In the early years of Indonesian independence the new national government and a number of the then-emerging political parties actively supported the development of new forms of dance, partly in effort to make use of the popular arts to gain support for political causes.
These efforts resulted in the creation of a number of new genres in Bali, in the Kebyar style of dancing, but based on pantomime and patriotic thematic material which developed from observed activities of everyday life among the common people.
One such creation was the Tari Tani (Peasant Dance), choreographed by a group of artists in Kerambitan, Tabanan Province. In this dance, seven dancers, six women and a man, enact in pantomime the sequence of tasks involved in planting, cultivating, and harvesting rice.
Other dances, portrayed the daily tasks of fishermen and of coffee plantation workers. In his seventieth year, Pak Kaler of Kelandis even attempted to create a dance of this type based on the movements of a badminton player.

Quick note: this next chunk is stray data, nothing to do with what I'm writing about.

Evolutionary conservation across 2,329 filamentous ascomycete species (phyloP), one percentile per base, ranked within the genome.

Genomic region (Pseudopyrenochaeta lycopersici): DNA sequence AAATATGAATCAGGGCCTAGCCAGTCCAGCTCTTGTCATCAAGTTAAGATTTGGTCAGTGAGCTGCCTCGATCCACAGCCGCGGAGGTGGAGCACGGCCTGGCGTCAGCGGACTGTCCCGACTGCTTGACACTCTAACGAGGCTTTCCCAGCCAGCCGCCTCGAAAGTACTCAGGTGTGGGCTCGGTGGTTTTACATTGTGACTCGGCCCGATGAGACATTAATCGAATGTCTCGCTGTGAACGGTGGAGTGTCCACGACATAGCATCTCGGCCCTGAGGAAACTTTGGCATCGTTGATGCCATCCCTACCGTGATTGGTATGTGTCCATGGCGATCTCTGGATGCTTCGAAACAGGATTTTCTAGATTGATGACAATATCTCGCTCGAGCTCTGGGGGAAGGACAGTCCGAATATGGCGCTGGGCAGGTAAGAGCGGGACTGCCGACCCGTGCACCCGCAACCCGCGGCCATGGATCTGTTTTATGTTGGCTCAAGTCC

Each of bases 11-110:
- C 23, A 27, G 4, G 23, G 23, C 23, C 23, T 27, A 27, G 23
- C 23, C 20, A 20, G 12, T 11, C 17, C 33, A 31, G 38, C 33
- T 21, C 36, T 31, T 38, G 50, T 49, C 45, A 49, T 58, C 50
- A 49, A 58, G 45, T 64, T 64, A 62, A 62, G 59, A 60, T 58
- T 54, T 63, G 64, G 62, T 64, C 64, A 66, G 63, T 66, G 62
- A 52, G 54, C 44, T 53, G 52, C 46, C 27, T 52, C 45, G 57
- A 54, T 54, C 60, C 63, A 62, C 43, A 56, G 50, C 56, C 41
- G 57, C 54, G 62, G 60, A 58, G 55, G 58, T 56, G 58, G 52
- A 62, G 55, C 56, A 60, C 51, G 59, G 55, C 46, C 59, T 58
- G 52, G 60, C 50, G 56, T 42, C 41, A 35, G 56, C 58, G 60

The vocabulary of movement employed in these programmatic dances is entirely new and quite realistic. It grew out of the direct observation of nature.
Kebyar style here is overlaid on movement quite foreign to the traditional Balinese dance vocabulary and it can therefore be seen for what it is: a mode of embellishment growing out of a set of rhythmic ideas.
The dances, however, are firmly set to the musical accompaniment provided by the gamelan gong kebyar, newest and most brilliant of the orchestral ensembles of Bali.
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